For demand forecasts to be as accurate as possible, they take historical data into account to anticipate future needs. But as you can likely imagine, in the case of COVID demand, the data was unusual. So, if this data alone is being used to inform future demand forecasts, there is a risk that these forecasts could be inaccurate.


The Risks of Inaccurate Forecasts

If demand forecasts are skewed because of the COVID demand data, what could happen to your business? Firstly, inaccurate demand forecasts can lead to overbuying, which will tie up valuable resources, capital, and space in inflated inventory levels. It can also lead to underbuying and stockouts, which can then translate to missed sales opportunities and customer dissatisfaction.

Inaccurate demand forecasts can also cascade into disruptions in production schedules and supply chain management. Manufacturers may struggle with excess capacity or face bottlenecks due to unexpected demand spikes. Conversely, underestimating demand can leave supply chains ill-prepared to meet customer needs, affecting product availability and timely deliveries.

And of course, the financial health of a business is intricately tied to the accuracy of demand forecasts. Inaccurate demand forecasts can lead to strains on cash flow and profitability, as well as increased carrying costs or missed revenue.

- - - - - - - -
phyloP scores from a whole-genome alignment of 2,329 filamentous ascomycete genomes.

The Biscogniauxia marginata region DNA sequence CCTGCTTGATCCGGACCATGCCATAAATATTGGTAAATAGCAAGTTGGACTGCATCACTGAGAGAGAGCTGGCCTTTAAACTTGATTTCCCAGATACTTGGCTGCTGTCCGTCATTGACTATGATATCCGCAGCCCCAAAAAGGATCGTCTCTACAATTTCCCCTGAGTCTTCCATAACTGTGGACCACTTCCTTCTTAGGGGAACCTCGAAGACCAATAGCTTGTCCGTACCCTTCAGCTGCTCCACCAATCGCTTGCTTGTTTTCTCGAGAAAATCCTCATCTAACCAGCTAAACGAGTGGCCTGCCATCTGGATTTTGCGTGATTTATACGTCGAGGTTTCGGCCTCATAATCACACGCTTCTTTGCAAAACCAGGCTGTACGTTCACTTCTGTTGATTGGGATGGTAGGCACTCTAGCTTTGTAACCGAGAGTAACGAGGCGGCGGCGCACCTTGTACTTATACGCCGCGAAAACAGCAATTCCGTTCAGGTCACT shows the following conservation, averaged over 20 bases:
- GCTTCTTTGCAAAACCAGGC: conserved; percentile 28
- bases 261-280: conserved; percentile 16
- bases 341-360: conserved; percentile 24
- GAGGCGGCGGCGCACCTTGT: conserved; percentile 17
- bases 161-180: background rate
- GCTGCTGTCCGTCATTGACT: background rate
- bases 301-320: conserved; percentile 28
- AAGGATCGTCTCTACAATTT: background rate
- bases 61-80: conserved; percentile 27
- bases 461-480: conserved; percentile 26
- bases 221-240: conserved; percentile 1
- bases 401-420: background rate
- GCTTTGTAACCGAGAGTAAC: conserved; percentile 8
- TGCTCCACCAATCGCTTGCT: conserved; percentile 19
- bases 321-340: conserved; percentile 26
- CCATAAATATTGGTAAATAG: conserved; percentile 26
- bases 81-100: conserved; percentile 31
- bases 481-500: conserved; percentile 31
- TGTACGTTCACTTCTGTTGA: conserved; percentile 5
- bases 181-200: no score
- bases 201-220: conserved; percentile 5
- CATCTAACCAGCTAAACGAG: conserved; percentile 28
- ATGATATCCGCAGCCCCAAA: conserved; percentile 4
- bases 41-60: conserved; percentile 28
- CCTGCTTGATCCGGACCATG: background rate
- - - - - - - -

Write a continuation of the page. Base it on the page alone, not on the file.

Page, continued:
Instead of letting the historical data from COVID demand incorrectly influence your future forecasts, you can take steps to overcome this unusual data by “right-sizing” it, to result in forecasts that are as accurate as possible.


How to Avoid Miscalculations from COVID-19 Demand Data

Here are some steps you can take to “right-size” your data, or adjust it to ensure accuracy, even when taking COVID demand into account:

1.  Leverage advanced analytics tools

One of the best weapons for combatting skews from COVID demand is today’s supply chain technology. Modern inventory analytics tools are advanced and can help you avoid stockouts, excess, and dead inventory. But these tools can also help you accurately monitor how inventory is moving, and what consumer buying habits are like, so you can use accurate, up-to-date data to inform your demand forecasts.

2.  Use real-time monitoring

Demand forecasting is a useful tool for inventory purchasing decisions, and you can use it to strategically decide how much to buy, and when. But you can also monitor your inventory in real-time, and use this data strategically. For example, you can use real-time software to monitor if you’re running out of something, and make a speedy purchasing decision to intervene, before a stockout occurs.